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Comment Re:And many, many more (Score 1) 942

For projects where international collaboration is required, sure, agree a standard up-front, and it might as well be SI. Likewise for scientific and engineering applications, everyone is a professional and can agree to use SI. But for day to day life?

Isn't that the point? Isn't it impractical to have different set of units for day-to-day life and for everything scientific, technical, or international? It certainly feels like over time our daily life is getting more technical, and more international.

Comment Re:Infinite growth. (Score 1) 305

Economists still believe in infinite growth in a finite world.

I don't think they do. It's just that many of them (the ones we hear about most, too) don't concern themselves enough with the long term that finite natural resources become a serious issue.

This is unfortunate, and it's all the more unfortunate that such "long term" issues are now not so long-term anymore, to say nothing of those that are hitting us right now.

"Sustainability" has been a key word in several areas of macroeconomics for decades. Unfortunately not in all areas of economics. Also, it was long taken in a narrow, technical meaning.

Comment Re:Editors Won't Won't Edit (Score 4, Funny) 114

And who or what is IHS?

Oh, that one's easy: it's Jesus. It's been a shorthand for his name since the 14th century.

See for example this:

The letters IHS were the first three letters of the Greek name of Jesus IHSOYS, which stood for Yahweh. They could also be the abbreviation of ‘Iesus Hominum Salvator’, Jesus the Saviour of Mankind. The use of these letters as symbols of Christ may have originated with Saint Bernardino of Siena (1380-1444) who made a plaque in Volterra with these letters inscribed, surrounded by rays of light.

So for clarity, they should have written:

Of the 20 million consumer devices estimated to have shipped in 2013 with wireless charging capabilities, nearly all were built with the Qi specification, according to Jesus, the Saviour of Mankind.


Comment Re:Protecting the Weak from the Strong (Score 2) 224

Indeed, in the grand scheme, you are suggesting that we take guns out of the hands of the individual, and put them solely in the hands of the State; that sounds like a transfer of power from the Weak to the Strong...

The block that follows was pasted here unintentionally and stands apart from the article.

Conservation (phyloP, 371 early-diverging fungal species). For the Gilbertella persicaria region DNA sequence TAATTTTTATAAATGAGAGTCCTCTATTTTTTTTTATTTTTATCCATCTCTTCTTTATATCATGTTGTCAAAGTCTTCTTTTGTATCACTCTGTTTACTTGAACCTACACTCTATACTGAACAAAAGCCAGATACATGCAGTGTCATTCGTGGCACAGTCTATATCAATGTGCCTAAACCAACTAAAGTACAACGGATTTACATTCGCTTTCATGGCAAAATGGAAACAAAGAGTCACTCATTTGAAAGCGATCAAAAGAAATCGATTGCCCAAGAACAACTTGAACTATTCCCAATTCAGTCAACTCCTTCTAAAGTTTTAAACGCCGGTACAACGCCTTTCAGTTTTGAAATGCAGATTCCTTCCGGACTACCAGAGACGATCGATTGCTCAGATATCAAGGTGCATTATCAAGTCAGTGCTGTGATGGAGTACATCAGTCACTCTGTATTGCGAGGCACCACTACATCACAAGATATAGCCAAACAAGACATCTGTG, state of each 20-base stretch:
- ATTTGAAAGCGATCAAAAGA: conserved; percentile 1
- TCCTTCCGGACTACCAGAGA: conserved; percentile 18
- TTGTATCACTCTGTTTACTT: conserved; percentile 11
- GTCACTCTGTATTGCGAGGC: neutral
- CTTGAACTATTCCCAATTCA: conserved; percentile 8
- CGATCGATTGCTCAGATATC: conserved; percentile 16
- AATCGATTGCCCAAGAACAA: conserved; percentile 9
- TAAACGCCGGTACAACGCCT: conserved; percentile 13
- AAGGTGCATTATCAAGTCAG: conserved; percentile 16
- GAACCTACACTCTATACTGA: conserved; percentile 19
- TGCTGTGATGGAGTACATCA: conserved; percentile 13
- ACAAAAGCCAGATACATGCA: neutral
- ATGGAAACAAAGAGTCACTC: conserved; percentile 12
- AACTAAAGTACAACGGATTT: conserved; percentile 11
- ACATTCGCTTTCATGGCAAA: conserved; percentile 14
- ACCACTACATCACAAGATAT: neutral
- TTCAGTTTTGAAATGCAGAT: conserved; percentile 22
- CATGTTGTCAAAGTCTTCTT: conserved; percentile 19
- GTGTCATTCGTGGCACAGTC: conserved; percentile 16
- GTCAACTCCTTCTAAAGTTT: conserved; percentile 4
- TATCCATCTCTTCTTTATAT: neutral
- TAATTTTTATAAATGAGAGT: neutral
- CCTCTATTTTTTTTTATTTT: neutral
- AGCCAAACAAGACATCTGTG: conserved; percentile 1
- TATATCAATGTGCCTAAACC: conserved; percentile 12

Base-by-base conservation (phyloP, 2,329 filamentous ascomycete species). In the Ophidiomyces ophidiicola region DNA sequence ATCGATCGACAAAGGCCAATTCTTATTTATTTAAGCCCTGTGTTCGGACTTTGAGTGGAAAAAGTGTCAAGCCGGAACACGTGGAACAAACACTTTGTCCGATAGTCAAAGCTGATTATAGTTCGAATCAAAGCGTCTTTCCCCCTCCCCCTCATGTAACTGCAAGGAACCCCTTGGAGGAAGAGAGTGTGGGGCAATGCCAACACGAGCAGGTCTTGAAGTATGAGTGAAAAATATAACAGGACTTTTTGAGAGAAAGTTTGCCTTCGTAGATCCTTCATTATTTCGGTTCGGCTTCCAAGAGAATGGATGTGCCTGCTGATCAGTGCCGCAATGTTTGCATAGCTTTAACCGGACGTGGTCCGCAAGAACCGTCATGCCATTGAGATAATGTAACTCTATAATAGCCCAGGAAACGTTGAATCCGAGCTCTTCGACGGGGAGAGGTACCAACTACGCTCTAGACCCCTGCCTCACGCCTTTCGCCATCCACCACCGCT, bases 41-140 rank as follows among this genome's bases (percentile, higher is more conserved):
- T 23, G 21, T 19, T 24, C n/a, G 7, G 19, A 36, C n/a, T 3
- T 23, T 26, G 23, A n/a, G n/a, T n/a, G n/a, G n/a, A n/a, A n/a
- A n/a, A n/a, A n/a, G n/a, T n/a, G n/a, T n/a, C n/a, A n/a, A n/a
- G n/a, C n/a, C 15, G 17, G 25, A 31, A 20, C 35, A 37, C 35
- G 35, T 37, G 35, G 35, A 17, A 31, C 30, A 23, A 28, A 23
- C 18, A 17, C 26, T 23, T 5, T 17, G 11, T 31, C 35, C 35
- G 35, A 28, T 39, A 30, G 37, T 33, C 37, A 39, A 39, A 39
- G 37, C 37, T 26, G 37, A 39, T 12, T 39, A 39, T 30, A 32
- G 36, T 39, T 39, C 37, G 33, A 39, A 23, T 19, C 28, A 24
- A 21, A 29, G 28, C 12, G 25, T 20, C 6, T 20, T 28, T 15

Try to use your firearm against the power of the US government or its agents, and then come tell us how that went.

That power was transfered in its entirety long ago. Here I'm merely paraphrasing Bruce's argument above, btw.

Comment Re:I like how they conflate "minimum" and "living" (Score 1) 1040

GP says:
"eventually, they'll set the minimum and maximum wages to the same levels"
Obama said:
"I do think at a certain point you've made enough money."

and you say (of GP):
"His argument would only be fallacious if it weren't exactly what is being proposed by the left today"

Do you stand by that comment? Can you see the nuance between the two statements quoted above?

Do you think saying "some people have earnings that are unreasonably low / high" (respectively 7$ an hour, a bazillion an hour), is exactly the same as saying "everybody should earn the same?". Because that's what you just wrote.

Comment Re:you've got male (Score 1) 315

You know, with this little jab you probably hit the nail on the head (that must hurt, btw). One thing is the intrinsic properties of a given trade, and how they play with sex-dependent preferences, and another is the group culture that builds up within a trade. That very much depends on history, and... the gender ratio of that field, to begin with.

Comment Re:Time to move into the Century of the fruit bat. (Score 5, Insightful) 1198

“Many that live deserve death. And some that die deserve life. Can you give it to them? Then do not be too eager to deal out death in judgement.”

  J.R.R. Tolkien, The Fellowship of the Ring

The very same quote popped up in my mind immediately. However strange it may feel to refer to Tolkien on this issue, this particular quote has something unusually profound and humane to it. I ascribe it to Tolkien's experience in world war I, when death must have become very real and familiar to him.

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